Of course, there are those who insist that talking to Syria will only strengthen the regime's intransigence and reward Syria for acts of violence.  Liel correctly disagrees.  If Syria is to be offered a respectable deal – a deal which is based on reclaiming its territorial rights Liel argues that a change of behavior, for the better, is the natural outcome of such a peace deal.

One last note of historical enthrallment:  Liel recited how, in 1983,
Israel found in Lebanon a faction that it liked with which it struck a peace treaty:  the Christian Maronites led by the Gemeyel family.   A peace treaty between Israel and Lebanon was formally signed in 1983.  Liel was the one who received the new Lebanese ambassador in Jerusalem, Pierre Yezbeck.  Yezbeck, with a pocket full of money, wanted to rent a space for the Lebanese embassy in Jerusalem – never mind the fact that even the U.S. was not ready to establish its embassy in Jerusalem.

Yezbeck settled on a nice floor in Jerusalem's Wolfsen Tower, overlooking the Knesset.  Soon thereafter, Liel helped him fly the Lebanese flag high over that building.  Meanwhile, an Israeli embassy was promptly set up in Dbayyeh, outside of Beirut.

Liel was citing this example for historical context:  for peace to last in the Middle East, Israel's enemies must come to the table, and not its friends.  He mentioned a story about Farid Ghadry, who upon visiting Israel last year, asked the Israeli Knesset to refrain from giving the Golan Heights to Assad.  He wanted Israel to give the Golan Heights to him once he became president of Syria!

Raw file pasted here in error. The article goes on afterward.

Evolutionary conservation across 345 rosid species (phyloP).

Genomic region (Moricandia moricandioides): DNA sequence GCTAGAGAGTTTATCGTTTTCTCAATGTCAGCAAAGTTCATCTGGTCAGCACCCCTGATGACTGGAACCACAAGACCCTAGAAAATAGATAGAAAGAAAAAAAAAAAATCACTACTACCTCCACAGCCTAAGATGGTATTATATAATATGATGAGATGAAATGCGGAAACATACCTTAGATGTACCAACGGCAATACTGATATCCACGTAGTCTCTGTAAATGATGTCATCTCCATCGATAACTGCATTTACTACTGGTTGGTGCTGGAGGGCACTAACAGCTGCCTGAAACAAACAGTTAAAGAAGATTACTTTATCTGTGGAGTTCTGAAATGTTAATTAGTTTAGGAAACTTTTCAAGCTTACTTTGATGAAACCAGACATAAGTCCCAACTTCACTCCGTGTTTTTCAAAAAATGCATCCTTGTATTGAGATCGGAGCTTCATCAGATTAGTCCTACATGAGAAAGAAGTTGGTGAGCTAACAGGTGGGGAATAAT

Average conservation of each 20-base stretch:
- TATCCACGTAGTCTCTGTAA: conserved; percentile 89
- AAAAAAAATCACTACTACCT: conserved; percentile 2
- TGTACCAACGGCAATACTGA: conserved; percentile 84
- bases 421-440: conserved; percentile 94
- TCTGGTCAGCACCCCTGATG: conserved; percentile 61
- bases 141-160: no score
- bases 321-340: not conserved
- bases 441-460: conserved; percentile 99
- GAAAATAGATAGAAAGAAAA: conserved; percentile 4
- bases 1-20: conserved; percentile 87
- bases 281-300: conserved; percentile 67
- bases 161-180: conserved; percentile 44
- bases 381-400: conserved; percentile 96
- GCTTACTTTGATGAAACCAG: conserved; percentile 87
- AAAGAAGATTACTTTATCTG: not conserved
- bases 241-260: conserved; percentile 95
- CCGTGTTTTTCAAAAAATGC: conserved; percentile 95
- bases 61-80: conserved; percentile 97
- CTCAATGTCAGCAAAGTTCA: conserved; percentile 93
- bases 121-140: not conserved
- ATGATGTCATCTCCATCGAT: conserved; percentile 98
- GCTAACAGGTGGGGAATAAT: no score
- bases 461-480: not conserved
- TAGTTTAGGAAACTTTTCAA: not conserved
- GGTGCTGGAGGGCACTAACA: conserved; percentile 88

Liel spoke out of principle that while Israel will never compromise its security; negotiating peace with its enemies is a true Israeli value.  He regretted the impossible deadlock placed by the current U.S. administration while yearning for a true Israeli leader like Rabin who can be courageous enough to put Israel's interest ahead of the narrow-minded one dictated by Washington.

Comments (56)

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51. Alex said:

Saudi King Was Target of Plot Foiled During U.K. Trip, AFP Says
2008-02-27 12:42 (New York)

By Thomas Penny
Feb. 27 (Bloomberg) — A plot to kill Saudi Arabia’s King
Abdullah during a visit to London last year was foiled by British
police, Agence France-Presse reported, citing the head of the
U.K.’s National Terrorist Financial Investigation Unit.
Officers at London’s Heathrow airport intercepted a courier
who was carrying cash intended for Saudi dissidents who planned
to assassinate the king, Detective Superintendent Mark Holmes was
cited by AFP as saying today during a counterterrorism conference
in the southern English town of Brighton.
The operation followed a tip from an informant and led to
the seizure of $330,000 in $100 bills, AFP said. Detectives
didn’t have enough evidence to bring any charges, AFP cited
Holmes as saying.
The Saudi monarch met with Prime Minister Gordon Brown and
Queen Elizabeth II during the state visit in October. The trip
provoked protests by critics of Saudi Arabia’s record on human
rights and by campaigners who object to the U.K. government’s
decision to drop a fraud investigation into arms sales to the
Gulf kingdom, the world’s largest oil producer.